Internally, the application had only trusted users who used the application 'as intended,' and there was not a strong need to validate user input, i.e., in form fields of the application.
Challenge: There is a variety of typical Web application vulnerabilities that target weak input validation, including all classes of injection attacks, more commonly SQL injection. If the application moves 'to the cloud,' all input parameters of the application need to be validated. This could either be implemented within the application itself or in front of the application in a so-called Web application firewall.
Applications are typically built from the ground up using programming languages, such as PHP, JAVA or .NET by an internal development team or a third-party vendor with “For Internal Use Only” in mind. There has been a general assumption by development teams that users can always be trusted, the application will be used “as intended,” and all information (i.e., user data) and content (i.e., product data from databases or ERP systems) are coming from safe and secure sources.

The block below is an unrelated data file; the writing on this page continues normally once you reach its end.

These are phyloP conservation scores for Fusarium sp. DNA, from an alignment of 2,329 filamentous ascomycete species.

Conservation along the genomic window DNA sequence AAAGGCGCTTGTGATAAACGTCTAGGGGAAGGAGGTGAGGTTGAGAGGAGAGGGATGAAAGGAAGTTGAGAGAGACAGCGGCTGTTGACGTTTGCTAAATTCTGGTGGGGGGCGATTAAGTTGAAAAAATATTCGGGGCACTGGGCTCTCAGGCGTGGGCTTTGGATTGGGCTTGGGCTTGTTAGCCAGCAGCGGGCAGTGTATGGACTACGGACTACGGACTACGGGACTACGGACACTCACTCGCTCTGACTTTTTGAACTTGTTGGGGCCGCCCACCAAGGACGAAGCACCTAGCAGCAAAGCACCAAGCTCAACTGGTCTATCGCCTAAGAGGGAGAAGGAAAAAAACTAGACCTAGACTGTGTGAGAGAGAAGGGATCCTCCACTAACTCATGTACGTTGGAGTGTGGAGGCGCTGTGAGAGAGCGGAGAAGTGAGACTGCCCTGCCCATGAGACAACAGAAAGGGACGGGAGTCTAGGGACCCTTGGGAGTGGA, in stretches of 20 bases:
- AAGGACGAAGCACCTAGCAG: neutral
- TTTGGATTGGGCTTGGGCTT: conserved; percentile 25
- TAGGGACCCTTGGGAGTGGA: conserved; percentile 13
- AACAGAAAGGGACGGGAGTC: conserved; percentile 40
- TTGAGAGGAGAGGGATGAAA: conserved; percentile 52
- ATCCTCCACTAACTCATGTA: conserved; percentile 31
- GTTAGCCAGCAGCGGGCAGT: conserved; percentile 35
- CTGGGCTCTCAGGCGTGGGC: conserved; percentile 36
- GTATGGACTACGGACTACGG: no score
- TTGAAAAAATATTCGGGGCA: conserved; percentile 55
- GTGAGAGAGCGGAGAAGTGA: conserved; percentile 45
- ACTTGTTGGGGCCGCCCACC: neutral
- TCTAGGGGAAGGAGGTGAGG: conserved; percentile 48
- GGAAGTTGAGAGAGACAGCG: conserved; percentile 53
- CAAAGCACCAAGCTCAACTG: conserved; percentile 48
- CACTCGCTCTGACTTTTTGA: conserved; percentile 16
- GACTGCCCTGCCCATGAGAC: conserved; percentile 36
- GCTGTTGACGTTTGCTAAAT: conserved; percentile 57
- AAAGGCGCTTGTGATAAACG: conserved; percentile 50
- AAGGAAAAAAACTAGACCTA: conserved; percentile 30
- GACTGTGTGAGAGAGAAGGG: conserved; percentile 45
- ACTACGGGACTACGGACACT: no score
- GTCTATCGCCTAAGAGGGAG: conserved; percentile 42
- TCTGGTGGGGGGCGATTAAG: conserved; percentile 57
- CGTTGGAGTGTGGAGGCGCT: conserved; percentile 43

As cloud computing becomes more favorable among companies, they are forcing their applications out of the internal network into the cloud, causing them to be vulnerable to Web threats. If the application, or part of the application, is moved into the cloud, there will be typically less security within the infrastructure and several more users will be accessing it. Therefore, vulnerabilities turn up and hacks occur. The following are typical challenges enterprises face when moving an application to the cloud, prepared by security vendor Art of Defence.